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Old 13-05-2019, 20:12   #1
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Bonding Acrylic Plexiglass to Powder Coat

Replacing crazed / cloudy acrylic glazing in powder coated aluminum hatch frames.

The hatch frames have approx 1/8" expansion clearance to the edge of the acrylic. So we need good gap filling with UV resistance for our sealant spec.. The sealant is backed up with mechanical fasteners so we need flexibility with decent bond strength. Color black.

Any opinions / experience please on adhesive sealants:

1) 3m 3000 UV and other 3m products?

2) Sikaflex 295 UV & how important is the very expensive ($90) recommended primer on clean new material?

3) Boatlife Polysulfide? - Jamestown recommends against polysulfide on acrylic but the 40 year old caulk sure looks like polysulfide deck caulk to my eye.

3) Any other recommendations or negatives?
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Old 13-05-2019, 21:12   #2
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Re: Bonding Acrylic Plexiglass to Powder Coat

Iíve used the sikaflex 295uv and did the preparation with denatured alcohol. Seems to have worked for the past 3 years.
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Old 13-05-2019, 21:46   #3
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Re: Bonding Acrylic Plexiglass to Powder Coat

Dow Corning 791 silicone.
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Old 14-05-2019, 03:42   #4
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Re: Bonding Acrylic Plexiglass to Powder Coat

Yep apparently the one and only use case where sillycone is not just acceptable but highly recommended.

Not sure why but my notes for acrylic say

Dow Corning 795, product id 28-DC795W
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Old 14-05-2019, 04:17   #5
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Re: Bonding Acrylic Plexiglass to Powder Coat

Quote:
Originally Posted by AKA-None View Post
Iíve used the sikaflex 295uv and did the preparation with denatured alcohol. Seems to have worked for the past 3 years.

Beyond 3 years, the primer may become important.


The primer is NOT just a primer. It is an opaque UV blocker. The purpose is to block UV from attacking the bond area through the glazing. Although polyurethane is reasonably UV resistant, it is vulnerable if the UV strikes the bond. I have seen this effect in testing.



It is gradual and may not be noticeable for quite a few years.


This does not apply to DOW 795.
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Old 14-05-2019, 04:56   #6
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Re: Bonding Acrylic Plexiglass to Powder Coat

Another vote for DOW 795.

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Old 14-05-2019, 07:59   #7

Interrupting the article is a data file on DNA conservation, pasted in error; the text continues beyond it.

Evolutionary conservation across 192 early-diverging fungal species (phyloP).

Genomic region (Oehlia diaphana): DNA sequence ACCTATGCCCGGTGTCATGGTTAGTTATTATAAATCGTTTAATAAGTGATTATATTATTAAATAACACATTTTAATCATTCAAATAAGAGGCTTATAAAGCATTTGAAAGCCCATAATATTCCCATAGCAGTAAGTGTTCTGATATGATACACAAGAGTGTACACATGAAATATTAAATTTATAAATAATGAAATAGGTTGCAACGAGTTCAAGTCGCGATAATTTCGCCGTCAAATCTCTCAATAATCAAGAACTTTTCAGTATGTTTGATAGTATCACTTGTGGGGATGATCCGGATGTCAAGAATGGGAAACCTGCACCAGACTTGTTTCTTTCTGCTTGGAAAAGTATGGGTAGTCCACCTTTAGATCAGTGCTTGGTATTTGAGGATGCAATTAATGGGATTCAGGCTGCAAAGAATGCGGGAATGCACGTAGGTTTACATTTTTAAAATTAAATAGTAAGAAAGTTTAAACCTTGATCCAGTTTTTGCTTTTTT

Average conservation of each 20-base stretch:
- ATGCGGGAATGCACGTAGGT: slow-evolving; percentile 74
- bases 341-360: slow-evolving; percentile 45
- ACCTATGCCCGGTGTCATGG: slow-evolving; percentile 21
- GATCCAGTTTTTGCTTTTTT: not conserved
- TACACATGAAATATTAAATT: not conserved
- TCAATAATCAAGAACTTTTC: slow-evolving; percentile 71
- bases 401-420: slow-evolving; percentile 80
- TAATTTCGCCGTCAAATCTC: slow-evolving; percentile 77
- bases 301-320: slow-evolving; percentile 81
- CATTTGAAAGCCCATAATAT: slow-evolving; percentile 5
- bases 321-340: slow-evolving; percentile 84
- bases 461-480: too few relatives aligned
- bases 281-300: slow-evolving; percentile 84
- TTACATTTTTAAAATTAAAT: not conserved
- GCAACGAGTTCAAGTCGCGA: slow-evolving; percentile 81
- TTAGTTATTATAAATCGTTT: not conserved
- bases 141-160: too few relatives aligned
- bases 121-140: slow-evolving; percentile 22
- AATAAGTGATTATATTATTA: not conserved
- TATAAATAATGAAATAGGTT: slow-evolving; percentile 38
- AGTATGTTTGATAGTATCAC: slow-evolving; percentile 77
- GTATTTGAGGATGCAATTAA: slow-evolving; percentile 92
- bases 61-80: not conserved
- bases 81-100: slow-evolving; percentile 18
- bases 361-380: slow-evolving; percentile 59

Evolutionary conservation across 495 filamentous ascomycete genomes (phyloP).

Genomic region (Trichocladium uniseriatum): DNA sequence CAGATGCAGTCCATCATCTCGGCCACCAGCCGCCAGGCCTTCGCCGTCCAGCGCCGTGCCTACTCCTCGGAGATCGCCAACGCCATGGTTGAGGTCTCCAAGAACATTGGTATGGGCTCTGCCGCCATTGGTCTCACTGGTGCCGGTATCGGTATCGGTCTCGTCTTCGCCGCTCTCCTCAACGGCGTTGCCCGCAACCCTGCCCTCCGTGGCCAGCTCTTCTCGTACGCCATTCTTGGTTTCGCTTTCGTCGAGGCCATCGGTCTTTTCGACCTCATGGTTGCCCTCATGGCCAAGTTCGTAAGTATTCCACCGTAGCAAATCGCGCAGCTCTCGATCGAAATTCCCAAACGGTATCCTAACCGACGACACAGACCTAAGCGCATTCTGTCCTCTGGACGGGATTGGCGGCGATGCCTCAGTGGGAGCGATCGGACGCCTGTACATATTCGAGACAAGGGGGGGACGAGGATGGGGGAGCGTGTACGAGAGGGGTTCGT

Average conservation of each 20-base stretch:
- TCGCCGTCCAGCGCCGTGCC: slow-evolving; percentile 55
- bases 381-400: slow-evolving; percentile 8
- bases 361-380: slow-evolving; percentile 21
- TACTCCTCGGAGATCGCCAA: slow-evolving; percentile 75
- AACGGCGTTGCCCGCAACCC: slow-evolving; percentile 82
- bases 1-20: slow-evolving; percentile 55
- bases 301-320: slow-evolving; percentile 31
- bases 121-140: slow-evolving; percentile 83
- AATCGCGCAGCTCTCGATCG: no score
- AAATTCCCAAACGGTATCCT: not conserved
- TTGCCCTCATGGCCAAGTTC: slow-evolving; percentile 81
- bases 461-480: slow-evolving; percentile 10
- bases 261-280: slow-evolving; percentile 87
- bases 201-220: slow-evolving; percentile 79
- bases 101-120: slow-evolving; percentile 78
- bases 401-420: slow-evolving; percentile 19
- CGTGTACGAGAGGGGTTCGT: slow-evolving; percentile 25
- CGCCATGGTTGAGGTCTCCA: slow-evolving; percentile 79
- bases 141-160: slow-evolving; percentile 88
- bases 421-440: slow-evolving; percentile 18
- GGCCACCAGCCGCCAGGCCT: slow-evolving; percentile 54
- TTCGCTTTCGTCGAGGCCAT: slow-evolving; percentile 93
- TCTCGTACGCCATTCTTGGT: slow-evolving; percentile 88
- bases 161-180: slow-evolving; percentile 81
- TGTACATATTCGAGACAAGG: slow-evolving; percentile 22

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Re: Bonding Acrylic Plexiglass to Powder Coat

After trying numerous adhesives/caulks over the years on my five hatches (acrylic lenses with aluminum frames), with only marginal success, I finally ended up with Dow Corning 795. After 7 years, itís still there even though the acrylic is showing its age. None of the hatches leaks. Lenses are held in the frame with nothing but adhesive; no mechanical fastenings. Four of the hatches are opening deck hatches exposed to tropical sun and heavy rains.

The only problem Iíve had with 795 is that you really have to pay attention to the expiration date. One tube that was 8 months out-of-date took many months before it finally hardened. I threw the other tube away.
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Old 14-05-2019, 08:17   #8
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Re: Bonding Acrylic Plexiglass to Powder Coat

surprised it has not yet been mentioned...but the industrial standard is double-sided tape.

is clean and uniform with very strong adhesives. Used in on both auto glass and glass curtain buildings.

Also for UV protection they have UV screening film/tape for the outside edge - again what is used on most automotive windshields.

see https://www.3m.com/3M/en_US/company-...94857497&rt=r3

Use a foam tape if the surface is not smooth/flat, otherwise just the straight double sided.

You can then used one of the structural silicones to fill in/level-up around the edges if the acrylic is 'countersunk/flush'. like https://consumer.dow.com/en-us/indus...l-glazing.html just as an example (just google for structural glazing or adhesives for other options)
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Old 14-05-2019, 09:16   #9
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Re: Bonding Acrylic Plexiglass to Powder Coat